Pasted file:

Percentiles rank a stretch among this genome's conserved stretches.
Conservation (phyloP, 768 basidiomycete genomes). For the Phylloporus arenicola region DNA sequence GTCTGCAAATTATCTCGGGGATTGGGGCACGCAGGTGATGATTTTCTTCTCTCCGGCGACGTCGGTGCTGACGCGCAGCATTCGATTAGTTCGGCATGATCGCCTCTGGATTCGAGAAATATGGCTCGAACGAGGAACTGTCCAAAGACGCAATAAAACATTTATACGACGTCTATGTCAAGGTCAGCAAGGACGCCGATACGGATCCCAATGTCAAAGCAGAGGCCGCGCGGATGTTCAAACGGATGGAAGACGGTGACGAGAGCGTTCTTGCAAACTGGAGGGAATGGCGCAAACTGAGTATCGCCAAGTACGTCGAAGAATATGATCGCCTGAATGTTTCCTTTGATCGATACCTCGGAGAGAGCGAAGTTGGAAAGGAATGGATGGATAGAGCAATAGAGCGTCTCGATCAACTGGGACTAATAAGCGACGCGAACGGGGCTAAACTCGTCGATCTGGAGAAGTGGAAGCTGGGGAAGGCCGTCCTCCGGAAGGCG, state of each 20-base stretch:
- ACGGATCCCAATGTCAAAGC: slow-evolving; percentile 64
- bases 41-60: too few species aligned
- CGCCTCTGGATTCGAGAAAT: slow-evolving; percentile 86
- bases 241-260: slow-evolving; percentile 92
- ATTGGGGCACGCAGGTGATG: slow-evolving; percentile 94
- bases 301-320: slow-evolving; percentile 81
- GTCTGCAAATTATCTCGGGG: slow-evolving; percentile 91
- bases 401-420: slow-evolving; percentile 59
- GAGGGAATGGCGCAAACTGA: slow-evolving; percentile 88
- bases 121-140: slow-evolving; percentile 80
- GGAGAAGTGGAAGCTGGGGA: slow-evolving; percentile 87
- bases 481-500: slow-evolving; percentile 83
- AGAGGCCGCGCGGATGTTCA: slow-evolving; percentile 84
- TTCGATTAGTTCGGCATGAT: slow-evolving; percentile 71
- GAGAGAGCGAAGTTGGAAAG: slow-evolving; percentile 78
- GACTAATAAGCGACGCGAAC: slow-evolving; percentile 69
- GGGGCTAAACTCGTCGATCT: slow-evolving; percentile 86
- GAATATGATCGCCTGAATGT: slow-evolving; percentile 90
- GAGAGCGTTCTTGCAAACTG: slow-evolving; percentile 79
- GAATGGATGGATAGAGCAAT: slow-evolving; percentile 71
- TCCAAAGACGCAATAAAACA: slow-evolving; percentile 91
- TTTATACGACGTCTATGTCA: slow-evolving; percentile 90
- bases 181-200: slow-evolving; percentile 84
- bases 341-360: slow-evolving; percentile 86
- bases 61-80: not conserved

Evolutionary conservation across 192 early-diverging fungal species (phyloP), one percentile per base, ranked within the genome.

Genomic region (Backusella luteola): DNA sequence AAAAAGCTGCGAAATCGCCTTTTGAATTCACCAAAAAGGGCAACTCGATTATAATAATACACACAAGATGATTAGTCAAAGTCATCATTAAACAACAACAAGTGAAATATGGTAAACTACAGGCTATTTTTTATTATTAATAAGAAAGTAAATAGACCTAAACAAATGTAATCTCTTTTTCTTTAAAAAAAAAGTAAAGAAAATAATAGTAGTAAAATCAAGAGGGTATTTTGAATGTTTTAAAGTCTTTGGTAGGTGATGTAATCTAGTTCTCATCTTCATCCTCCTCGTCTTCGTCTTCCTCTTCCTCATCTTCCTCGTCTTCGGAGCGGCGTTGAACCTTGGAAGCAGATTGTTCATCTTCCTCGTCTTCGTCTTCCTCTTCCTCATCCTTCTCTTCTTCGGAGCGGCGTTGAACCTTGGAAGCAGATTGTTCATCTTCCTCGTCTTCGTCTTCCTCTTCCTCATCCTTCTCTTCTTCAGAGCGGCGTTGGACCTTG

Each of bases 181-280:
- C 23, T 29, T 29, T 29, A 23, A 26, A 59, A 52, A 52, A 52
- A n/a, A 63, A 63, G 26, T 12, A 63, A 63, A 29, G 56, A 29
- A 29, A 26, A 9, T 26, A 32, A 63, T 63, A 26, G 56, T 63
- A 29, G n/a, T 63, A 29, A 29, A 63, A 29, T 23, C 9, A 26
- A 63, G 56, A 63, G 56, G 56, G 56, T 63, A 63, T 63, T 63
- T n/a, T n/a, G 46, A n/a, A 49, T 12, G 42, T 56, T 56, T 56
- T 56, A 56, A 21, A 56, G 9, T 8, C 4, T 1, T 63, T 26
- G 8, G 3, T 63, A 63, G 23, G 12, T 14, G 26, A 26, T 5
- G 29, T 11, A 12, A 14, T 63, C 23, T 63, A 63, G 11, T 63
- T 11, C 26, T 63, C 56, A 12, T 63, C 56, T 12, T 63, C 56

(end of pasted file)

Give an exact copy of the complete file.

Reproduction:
Percentiles rank a stretch among this genome's conserved stretches.
Conservation (phyloP, 768 basidiomycete genomes). For the Phylloporus arenicola region DNA sequence GTCTGCAAATTATCTCGGGGATTGGGGCACGCAGGTGATGATTTTCTTCTCTCCGGCGACGTCGGTGCTGACGCGCAGCATTCGATTAGTTCGGCATGATCGCCTCTGGATTCGAGAAATATGGCTCGAACGAGGAACTGTCCAAAGACGCAATAAAACATTTATACGACGTCTATGTCAAGGTCAGCAAGGACGCCGATACGGATCCCAATGTCAAAGCAGAGGCCGCGCGGATGTTCAAACGGATGGAAGACGGTGACGAGAGCGTTCTTGCAAACTGGAGGGAATGGCGCAAACTGAGTATCGCCAAGTACGTCGAAGAATATGATCGCCTGAATGTTTCCTTTGATCGATACCTCGGAGAGAGCGAAGTTGGAAAGGAATGGATGGATAGAGCAATAGAGCGTCTCGATCAACTGGGACTAATAAGCGACGCGAACGGGGCTAAACTCGTCGATCTGGAGAAGTGGAAGCTGGGGAAGGCCGTCCTCCGGAAGGCG, state of each 20-base stretch:
- ACGGATCCCAATGTCAAAGC: slow-evolving; percentile 64
- bases 41-60: too few species aligned
- CGCCTCTGGATTCGAGAAAT: slow-evolving; percentile 86
- bases 241-260: slow-evolving; percentile 92
- ATTGGGGCACGCAGGTGATG: slow-evolving; percentile 94
- bases 301-320: slow-evolving; percentile 81
- GTCTGCAAATTATCTCGGGG: slow-evolving; percentile 91
- bases 401-420: slow-evolving; percentile 59
- GAGGGAATGGCGCAAACTGA: slow-evolving; percentile 88
- bases 121-140: slow-evolving; percentile 80
- GGAGAAGTGGAAGCTGGGGA: slow-evolving; percentile 87
- bases 481-500: slow-evolving; percentile 83
- AGAGGCCGCGCGGATGTTCA: slow-evolving; percentile 84
- TTCGATTAGTTCGGCATGAT: slow-evolving; percentile 71
- GAGAGAGCGAAGTTGGAAAG: slow-evolving; percentile 78
- GACTAATAAGCGACGCGAAC: slow-evolving; percentile 69
- GGGGCTAAACTCGTCGATCT: slow-evolving; percentile 86
- GAATATGATCGCCTGAATGT: slow-evolving; percentile 90
- GAGAGCGTTCTTGCAAACTG: slow-evolving; percentile 79
- GAATGGATGGATAGAGCAAT: slow-evolving; percentile 71
- TCCAAAGACGCAATAAAACA: slow-evolving; percentile 91
- TTTATACGACGTCTATGTCA: slow-evolving; percentile 90
- bases 181-200: slow-evolving; percentile 84
- bases 341-360: slow-evolving; percentile 86
- bases 61-80: not conserved

Evolutionary conservation across 192 early-diverging fungal species (phyloP), one percentile per base, ranked within the genome.

Genomic region (Backusella luteola): DNA sequence AAAAAGCTGCGAAATCGCCTTTTGAATTCACCAAAAAGGGCAACTCGATTATAATAATACACACAAGATGATTAGTCAAAGTCATCATTAAACAACAACAAGTGAAATATGGTAAACTACAGGCTATTTTTTATTATTAATAAGAAAGTAAATAGACCTAAACAAATGTAATCTCTTTTTCTTTAAAAAAAAAGTAAAGAAAATAATAGTAGTAAAATCAAGAGGGTATTTTGAATGTTTTAAAGTCTTTGGTAGGTGATGTAATCTAGTTCTCATCTTCATCCTCCTCGTCTTCGTCTTCCTCTTCCTCATCTTCCTCGTCTTCGGAGCGGCGTTGAACCTTGGAAGCAGATTGTTCATCTTCCTCGTCTTCGTCTTCCTCTTCCTCATCCTTCTCTTCTTCGGAGCGGCGTTGAACCTTGGAAGCAGATTGTTCATCTTCCTCGTCTTCGTCTTCCTCTTCCTCATCCTTCTCTTCTTCAGAGCGGCGTTGGACCTTG

Each of bases 181-280:
- C 23, T 29, T 29, T 29, A 23, A 26, A 59, A 52, A 52, A 52
- A n/a, A 63, A 63, G 26, T 12, A 63, A 63, A 29, G 56, A 29
- A 29, A 26, A 9, T 26, A 32, A 63, T 63, A 26, G 56, T 63
- A 29, G n/a, T 63, A 29, A 29, A 63, A 29, T 23, C 9, A 26
- A 63, G 56, A 63, G 56, G 56, G 56, T 63, A 63, T 63, T 63
- T n/a, T n/a, G 46, A n/a, A 49, T 12, G 42, T 56, T 56, T 56
- T 56, A 56, A 21, A 56, G 9, T 8, C 4, T 1, T 63, T 26
- G 8, G 3, T 63, A 63, G 23, G 12, T 14, G 26, A 26, T 5
- G 29, T 11, A 12, A 14, T 63, C 23, T 63, A 63, G 11, T 63
- T 11, C 26, T 63, C 56, A 12, T 63, C 56, T 12, T 63, C 56